Royal Tramp

鹿鼎記
 •  , , ,  •   • Dir.

Reviewed by   |  May 19, 2015

Taking the well-known stories of ‘The Duke Of Mount Deer’, Chow Sing Chi once again exercised his Midas touch to notch up over HK$40 million with his own version. A sequel also followed the same year and managed to amass a very respectable total at the local box-office. With familiar Chow helmer Wong Jing taking the directorial duties, ‘Royal Tramp’ proves to be deserving of its financial success and a thoroughly agreeable action comedy. More about the good and the bad later though.

Wei Shew Bao (Chow) is the cowardly teller of tall tales who wows and annoys local visitors in equal measure. Although he speaks of grandiose deeds and colourful characters, the simple fact is that his own life is devoid of adventure. All of this changes when Wei saves the leader of the anti-Ching movement during a furious battle. Rewarding this strangely heroic act, the chief adopts Wei as his pupil and immediately assigns him the task of infiltrating the palace to find the ’42 Chapter Classic’. Once in the palace, the fearful and reluctant hero is forced to become the underling of powerful eunuch Lord Hai (Ng Man Tat). Now with a second master, Wei is given a second mission – to break into the Queen Mother’s palace and get the same book, but give it to Hai. While carrying out his double assignment he befriends a brother and sister team who are within the palace grounds; what Wei doesn’t know is that this pair are in fact the young Emperor and his sister. As with so many others, the Emperor and especially his sister take a shine to this hapless thief and help him out of a few scrapes. When Wei does discover who his new friends really are, he finds that he now has a third master who also gives him a fearsome task to complete. Into this intrigue comes the mutual enemy, Ao-Bye, the all-powerful general who seeks to rule the kingdom for himself. Therefore Wei must play all sides off against each other to ensure his own survival and the eventual completion of his missions.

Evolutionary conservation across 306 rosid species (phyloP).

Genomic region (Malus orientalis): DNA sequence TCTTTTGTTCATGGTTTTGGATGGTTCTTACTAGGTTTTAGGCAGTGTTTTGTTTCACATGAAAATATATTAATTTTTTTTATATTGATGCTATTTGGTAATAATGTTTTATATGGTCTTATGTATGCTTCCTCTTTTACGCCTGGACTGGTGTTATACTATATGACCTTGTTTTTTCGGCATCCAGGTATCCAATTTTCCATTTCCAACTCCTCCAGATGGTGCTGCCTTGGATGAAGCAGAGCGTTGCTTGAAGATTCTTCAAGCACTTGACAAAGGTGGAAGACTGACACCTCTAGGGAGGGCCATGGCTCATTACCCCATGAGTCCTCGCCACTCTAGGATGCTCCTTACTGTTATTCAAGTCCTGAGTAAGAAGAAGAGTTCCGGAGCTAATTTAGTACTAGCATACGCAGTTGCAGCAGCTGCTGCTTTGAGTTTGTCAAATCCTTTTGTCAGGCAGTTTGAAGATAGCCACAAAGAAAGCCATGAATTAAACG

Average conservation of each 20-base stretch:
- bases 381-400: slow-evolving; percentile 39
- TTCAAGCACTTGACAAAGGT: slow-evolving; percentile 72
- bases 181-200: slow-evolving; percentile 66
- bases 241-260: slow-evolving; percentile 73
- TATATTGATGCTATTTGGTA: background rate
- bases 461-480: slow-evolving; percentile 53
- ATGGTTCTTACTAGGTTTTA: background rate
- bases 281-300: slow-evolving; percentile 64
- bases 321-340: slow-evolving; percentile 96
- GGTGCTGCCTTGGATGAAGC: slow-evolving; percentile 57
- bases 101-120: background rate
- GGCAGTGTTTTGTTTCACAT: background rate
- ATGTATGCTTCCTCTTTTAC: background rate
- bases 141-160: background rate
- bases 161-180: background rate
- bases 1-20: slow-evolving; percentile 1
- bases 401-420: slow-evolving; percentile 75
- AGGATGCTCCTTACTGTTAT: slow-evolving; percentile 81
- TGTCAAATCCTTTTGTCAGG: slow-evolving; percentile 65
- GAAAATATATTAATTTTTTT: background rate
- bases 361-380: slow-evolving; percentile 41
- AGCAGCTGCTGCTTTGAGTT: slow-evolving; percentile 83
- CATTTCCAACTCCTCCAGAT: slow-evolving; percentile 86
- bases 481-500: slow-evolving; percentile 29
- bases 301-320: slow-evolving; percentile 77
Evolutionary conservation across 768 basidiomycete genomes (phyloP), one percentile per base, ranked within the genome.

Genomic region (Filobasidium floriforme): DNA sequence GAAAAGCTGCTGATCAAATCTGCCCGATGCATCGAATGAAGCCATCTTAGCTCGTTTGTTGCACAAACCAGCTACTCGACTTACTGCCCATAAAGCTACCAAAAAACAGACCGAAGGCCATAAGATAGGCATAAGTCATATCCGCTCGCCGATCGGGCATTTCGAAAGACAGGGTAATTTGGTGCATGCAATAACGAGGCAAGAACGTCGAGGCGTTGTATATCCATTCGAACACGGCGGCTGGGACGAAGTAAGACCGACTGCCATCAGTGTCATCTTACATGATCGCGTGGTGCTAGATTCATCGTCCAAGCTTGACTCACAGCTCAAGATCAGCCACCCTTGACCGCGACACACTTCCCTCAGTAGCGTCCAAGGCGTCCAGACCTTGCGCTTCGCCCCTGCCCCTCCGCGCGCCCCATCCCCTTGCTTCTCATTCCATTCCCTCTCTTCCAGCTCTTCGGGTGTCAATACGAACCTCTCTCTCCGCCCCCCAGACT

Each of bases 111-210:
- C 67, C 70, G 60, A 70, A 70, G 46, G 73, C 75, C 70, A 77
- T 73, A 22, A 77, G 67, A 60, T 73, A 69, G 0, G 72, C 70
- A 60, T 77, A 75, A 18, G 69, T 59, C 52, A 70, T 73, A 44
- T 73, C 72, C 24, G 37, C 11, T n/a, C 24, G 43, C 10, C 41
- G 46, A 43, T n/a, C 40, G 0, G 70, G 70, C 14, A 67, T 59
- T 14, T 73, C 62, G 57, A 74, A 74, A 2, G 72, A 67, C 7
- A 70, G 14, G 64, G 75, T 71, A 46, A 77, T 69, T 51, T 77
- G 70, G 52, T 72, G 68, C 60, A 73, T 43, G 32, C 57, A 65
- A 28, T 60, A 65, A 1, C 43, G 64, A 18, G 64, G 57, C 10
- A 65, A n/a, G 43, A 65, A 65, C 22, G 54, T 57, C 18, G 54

As is very obvious from this relatively brief synopsis, ‘Royal Tramp’ is complicated to the point of distraction. With so many characters and so much duplicity, it’s only natural that the film becomes convoluted at times. Thankfully, although it isn’t perfect, it is still an admirable attempt to combine the source material of ‘The Duke Of Mount Deer’ with the redoubtable talent of Chow Sing Chi. There’s something very appealing about seeing this cowardly innocent caught up in palace politics and Chow plays the part perfectly. His completely hopeless, yet ultimately successful manner works well in the straight-faced world of the swordplay film. Instead of relying on the incredible feats of power that his contemporaries utilise, Chow’s character is totally reliant on fortunate circumstances – something that the audience can appreciate.

On the down side, director Wong Jing occasionally lets his typically over-the-top style get the better of the film. This means that the viewer happily gets swept into the mood and atmosphere of this crazed world, then the pace grinds to a halt while the cast ham things up mercilessly. Obviously Chow Sing Chi is a comedy actor first and foremost, but his funniest moments are often his most restrained. These over-the-top scenes also hinder the coherence of the already complicated plot and make sure that things never run at the speed that they should have.

‘Royal Tramp’ is still a very good example of Chow Sing-Chi playing to his strengths. Added to the humour is the furious action orchestrated by Ching Siu-Tung that makes this much more than the average comedy film. Therefore this is, for the most part, a polished production that is by turns funny, exciting and baffling. Recommended.

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